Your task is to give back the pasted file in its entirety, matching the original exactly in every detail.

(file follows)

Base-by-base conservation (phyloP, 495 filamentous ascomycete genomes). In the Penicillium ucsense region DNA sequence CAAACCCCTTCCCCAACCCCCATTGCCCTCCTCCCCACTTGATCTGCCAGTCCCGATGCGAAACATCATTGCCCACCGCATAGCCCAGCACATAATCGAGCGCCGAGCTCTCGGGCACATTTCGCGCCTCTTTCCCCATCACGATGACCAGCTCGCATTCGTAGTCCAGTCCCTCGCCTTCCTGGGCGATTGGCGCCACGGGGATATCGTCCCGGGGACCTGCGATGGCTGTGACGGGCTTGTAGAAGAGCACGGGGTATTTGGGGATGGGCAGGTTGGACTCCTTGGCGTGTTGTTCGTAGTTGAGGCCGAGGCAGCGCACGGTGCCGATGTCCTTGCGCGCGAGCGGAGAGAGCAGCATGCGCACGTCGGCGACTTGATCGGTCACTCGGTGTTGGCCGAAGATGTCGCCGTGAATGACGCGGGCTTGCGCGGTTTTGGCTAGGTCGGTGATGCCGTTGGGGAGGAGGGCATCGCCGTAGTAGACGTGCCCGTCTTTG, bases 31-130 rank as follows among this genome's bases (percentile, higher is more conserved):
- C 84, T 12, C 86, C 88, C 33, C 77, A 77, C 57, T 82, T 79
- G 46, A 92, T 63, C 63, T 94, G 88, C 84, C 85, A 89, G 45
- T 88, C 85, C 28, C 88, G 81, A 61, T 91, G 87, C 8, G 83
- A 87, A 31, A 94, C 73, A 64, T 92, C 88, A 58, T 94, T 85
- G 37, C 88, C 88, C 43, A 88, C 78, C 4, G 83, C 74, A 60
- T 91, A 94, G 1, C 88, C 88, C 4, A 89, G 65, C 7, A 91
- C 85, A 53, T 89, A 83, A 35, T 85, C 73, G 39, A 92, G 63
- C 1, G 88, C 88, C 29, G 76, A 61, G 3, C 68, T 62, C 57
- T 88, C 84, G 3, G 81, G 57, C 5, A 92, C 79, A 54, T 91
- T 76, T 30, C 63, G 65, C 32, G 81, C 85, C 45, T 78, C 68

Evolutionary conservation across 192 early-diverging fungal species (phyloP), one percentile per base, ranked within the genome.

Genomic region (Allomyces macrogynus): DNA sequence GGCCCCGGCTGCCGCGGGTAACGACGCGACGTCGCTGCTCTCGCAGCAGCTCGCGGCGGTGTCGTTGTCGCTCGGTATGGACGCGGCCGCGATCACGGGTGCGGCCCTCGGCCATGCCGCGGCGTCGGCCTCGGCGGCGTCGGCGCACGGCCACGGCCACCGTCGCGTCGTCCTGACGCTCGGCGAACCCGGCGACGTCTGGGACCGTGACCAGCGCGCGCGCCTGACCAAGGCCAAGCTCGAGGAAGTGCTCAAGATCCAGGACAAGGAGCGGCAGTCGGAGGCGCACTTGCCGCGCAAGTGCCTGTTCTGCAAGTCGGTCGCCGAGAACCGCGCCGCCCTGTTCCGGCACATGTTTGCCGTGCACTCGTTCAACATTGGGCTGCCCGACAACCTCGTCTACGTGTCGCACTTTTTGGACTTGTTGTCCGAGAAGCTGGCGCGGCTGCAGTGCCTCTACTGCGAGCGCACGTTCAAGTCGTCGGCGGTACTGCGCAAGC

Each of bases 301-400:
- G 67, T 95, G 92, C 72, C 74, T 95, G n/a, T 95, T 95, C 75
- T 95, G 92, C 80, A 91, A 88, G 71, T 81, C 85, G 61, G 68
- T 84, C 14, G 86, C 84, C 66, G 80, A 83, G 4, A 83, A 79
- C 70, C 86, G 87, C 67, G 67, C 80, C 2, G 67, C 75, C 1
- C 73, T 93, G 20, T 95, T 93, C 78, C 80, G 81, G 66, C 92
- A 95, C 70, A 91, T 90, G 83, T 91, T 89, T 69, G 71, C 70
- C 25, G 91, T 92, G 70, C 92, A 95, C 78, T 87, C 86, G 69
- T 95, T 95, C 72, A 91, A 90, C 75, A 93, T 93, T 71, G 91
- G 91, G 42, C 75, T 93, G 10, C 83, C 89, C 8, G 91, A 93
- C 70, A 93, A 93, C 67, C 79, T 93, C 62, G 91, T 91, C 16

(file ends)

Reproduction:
Base-by-base conservation (phyloP, 495 filamentous ascomycete genomes). In the Penicillium ucsense region DNA sequence CAAACCCCTTCCCCAACCCCCATTGCCCTCCTCCCCACTTGATCTGCCAGTCCCGATGCGAAACATCATTGCCCACCGCATAGCCCAGCACATAATCGAGCGCCGAGCTCTCGGGCACATTTCGCGCCTCTTTCCCCATCACGATGACCAGCTCGCATTCGTAGTCCAGTCCCTCGCCTTCCTGGGCGATTGGCGCCACGGGGATATCGTCCCGGGGACCTGCGATGGCTGTGACGGGCTTGTAGAAGAGCACGGGGTATTTGGGGATGGGCAGGTTGGACTCCTTGGCGTGTTGTTCGTAGTTGAGGCCGAGGCAGCGCACGGTGCCGATGTCCTTGCGCGCGAGCGGAGAGAGCAGCATGCGCACGTCGGCGACTTGATCGGTCACTCGGTGTTGGCCGAAGATGTCGCCGTGAATGACGCGGGCTTGCGCGGTTTTGGCTAGGTCGGTGATGCCGTTGGGGAGGAGGGCATCGCCGTAGTAGACGTGCCCGTCTTTG, bases 31-130 rank as follows among this genome's bases (percentile, higher is more conserved):
- C 84, T 12, C 86, C 88, C 33, C 77, A 77, C 57, T 82, T 79
- G 46, A 92, T 63, C 63, T 94, G 88, C 84, C 85, A 89, G 45
- T 88, C 85, C 28, C 88, G 81, A 61, T 91, G 87, C 8, G 83
- A 87, A 31, A 94, C 73, A 64, T 92, C 88, A 58, T 94, T 85
- G 37, C 88, C 88, C 43, A 88, C 78, C 4, G 83, C 74, A 60
- T 91, A 94, G 1, C 88, C 88, C 4, A 89, G 65, C 7, A 91
- C 85, A 53, T 89, A 83, A 35, T 85, C 73, G 39, A 92, G 63
- C 1, G 88, C 88, C 29, G 76, A 61, G 3, C 68, T 62, C 57
- T 88, C 84, G 3, G 81, G 57, C 5, A 92, C 79, A 54, T 91
- T 76, T 30, C 63, G 65, C 32, G 81, C 85, C 45, T 78, C 68

Evolutionary conservation across 192 early-diverging fungal species (phyloP), one percentile per base, ranked within the genome.

Genomic region (Allomyces macrogynus): DNA sequence GGCCCCGGCTGCCGCGGGTAACGACGCGACGTCGCTGCTCTCGCAGCAGCTCGCGGCGGTGTCGTTGTCGCTCGGTATGGACGCGGCCGCGATCACGGGTGCGGCCCTCGGCCATGCCGCGGCGTCGGCCTCGGCGGCGTCGGCGCACGGCCACGGCCACCGTCGCGTCGTCCTGACGCTCGGCGAACCCGGCGACGTCTGGGACCGTGACCAGCGCGCGCGCCTGACCAAGGCCAAGCTCGAGGAAGTGCTCAAGATCCAGGACAAGGAGCGGCAGTCGGAGGCGCACTTGCCGCGCAAGTGCCTGTTCTGCAAGTCGGTCGCCGAGAACCGCGCCGCCCTGTTCCGGCACATGTTTGCCGTGCACTCGTTCAACATTGGGCTGCCCGACAACCTCGTCTACGTGTCGCACTTTTTGGACTTGTTGTCCGAGAAGCTGGCGCGGCTGCAGTGCCTCTACTGCGAGCGCACGTTCAAGTCGTCGGCGGTACTGCGCAAGC

Each of bases 301-400:
- G 67, T 95, G 92, C 72, C 74, T 95, G n/a, T 95, T 95, C 75
- T 95, G 92, C 80, A 91, A 88, G 71, T 81, C 85, G 61, G 68
- T 84, C 14, G 86, C 84, C 66, G 80, A 83, G 4, A 83, A 79
- C 70, C 86, G 87, C 67, G 67, C 80, C 2, G 67, C 75, C 1
- C 73, T 93, G 20, T 95, T 93, C 78, C 80, G 81, G 66, C 92
- A 95, C 70, A 91, T 90, G 83, T 91, T 89, T 69, G 71, C 70
- C 25, G 91, T 92, G 70, C 92, A 95, C 78, T 87, C 86, G 69
- T 95, T 95, C 72, A 91, A 90, C 75, A 93, T 93, T 71, G 91
- G 91, G 42, C 75, T 93, G 10, C 83, C 89, C 8, G 91, A 93
- C 70, A 93, A 93, C 67, C 79, T 93, C 62, G 91, T 91, C 16